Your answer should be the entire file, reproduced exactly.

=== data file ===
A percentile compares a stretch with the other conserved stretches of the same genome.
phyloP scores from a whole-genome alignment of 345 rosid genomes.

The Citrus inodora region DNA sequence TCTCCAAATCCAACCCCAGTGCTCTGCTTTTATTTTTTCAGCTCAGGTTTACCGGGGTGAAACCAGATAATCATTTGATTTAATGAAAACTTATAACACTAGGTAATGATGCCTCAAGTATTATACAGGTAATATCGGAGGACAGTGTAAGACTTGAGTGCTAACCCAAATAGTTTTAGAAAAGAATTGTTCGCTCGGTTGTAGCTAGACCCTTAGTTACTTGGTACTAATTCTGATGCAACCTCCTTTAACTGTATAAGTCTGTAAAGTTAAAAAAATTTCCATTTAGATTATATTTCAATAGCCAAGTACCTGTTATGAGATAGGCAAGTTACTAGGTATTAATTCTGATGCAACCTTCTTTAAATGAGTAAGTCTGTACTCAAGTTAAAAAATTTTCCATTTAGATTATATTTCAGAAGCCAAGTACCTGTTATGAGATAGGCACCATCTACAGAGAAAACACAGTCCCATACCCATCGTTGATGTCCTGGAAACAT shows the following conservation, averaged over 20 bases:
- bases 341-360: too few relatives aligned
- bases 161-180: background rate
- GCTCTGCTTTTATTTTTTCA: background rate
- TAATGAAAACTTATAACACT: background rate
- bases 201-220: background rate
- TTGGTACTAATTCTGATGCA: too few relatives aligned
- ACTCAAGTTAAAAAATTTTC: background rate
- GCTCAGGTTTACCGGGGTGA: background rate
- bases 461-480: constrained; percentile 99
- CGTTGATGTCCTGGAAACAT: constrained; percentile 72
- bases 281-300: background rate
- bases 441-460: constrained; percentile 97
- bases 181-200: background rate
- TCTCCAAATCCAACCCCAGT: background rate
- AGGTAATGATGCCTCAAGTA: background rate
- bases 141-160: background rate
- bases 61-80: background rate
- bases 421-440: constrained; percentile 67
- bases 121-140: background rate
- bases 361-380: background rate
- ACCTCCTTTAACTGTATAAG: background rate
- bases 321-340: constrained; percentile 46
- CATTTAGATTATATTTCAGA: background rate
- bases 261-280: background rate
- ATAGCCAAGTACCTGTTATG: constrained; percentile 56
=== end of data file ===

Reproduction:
A percentile compares a stretch with the other conserved stretches of the same genome.
phyloP scores from a whole-genome alignment of 345 rosid genomes.

The Citrus inodora region DNA sequence TCTCCAAATCCAACCCCAGTGCTCTGCTTTTATTTTTTCAGCTCAGGTTTACCGGGGTGAAACCAGATAATCATTTGATTTAATGAAAACTTATAACACTAGGTAATGATGCCTCAAGTATTATACAGGTAATATCGGAGGACAGTGTAAGACTTGAGTGCTAACCCAAATAGTTTTAGAAAAGAATTGTTCGCTCGGTTGTAGCTAGACCCTTAGTTACTTGGTACTAATTCTGATGCAACCTCCTTTAACTGTATAAGTCTGTAAAGTTAAAAAAATTTCCATTTAGATTATATTTCAATAGCCAAGTACCTGTTATGAGATAGGCAAGTTACTAGGTATTAATTCTGATGCAACCTTCTTTAAATGAGTAAGTCTGTACTCAAGTTAAAAAATTTTCCATTTAGATTATATTTCAGAAGCCAAGTACCTGTTATGAGATAGGCACCATCTACAGAGAAAACACAGTCCCATACCCATCGTTGATGTCCTGGAAACAT shows the following conservation, averaged over 20 bases:
- bases 341-360: too few relatives aligned
- bases 161-180: background rate
- GCTCTGCTTTTATTTTTTCA: background rate
- TAATGAAAACTTATAACACT: background rate
- bases 201-220: background rate
- TTGGTACTAATTCTGATGCA: too few relatives aligned
- ACTCAAGTTAAAAAATTTTC: background rate
- GCTCAGGTTTACCGGGGTGA: background rate
- bases 461-480: constrained; percentile 99
- CGTTGATGTCCTGGAAACAT: constrained; percentile 72
- bases 281-300: background rate
- bases 441-460: constrained; percentile 97
- bases 181-200: background rate
- TCTCCAAATCCAACCCCAGT: background rate
- AGGTAATGATGCCTCAAGTA: background rate
- bases 141-160: background rate
- bases 61-80: background rate
- bases 421-440: constrained; percentile 67
- bases 121-140: background rate
- bases 361-380: background rate
- ACCTCCTTTAACTGTATAAG: background rate
- bases 321-340: constrained; percentile 46
- CATTTAGATTATATTTCAGA: background rate
- bases 261-280: background rate
- ATAGCCAAGTACCTGTTATG: constrained; percentile 56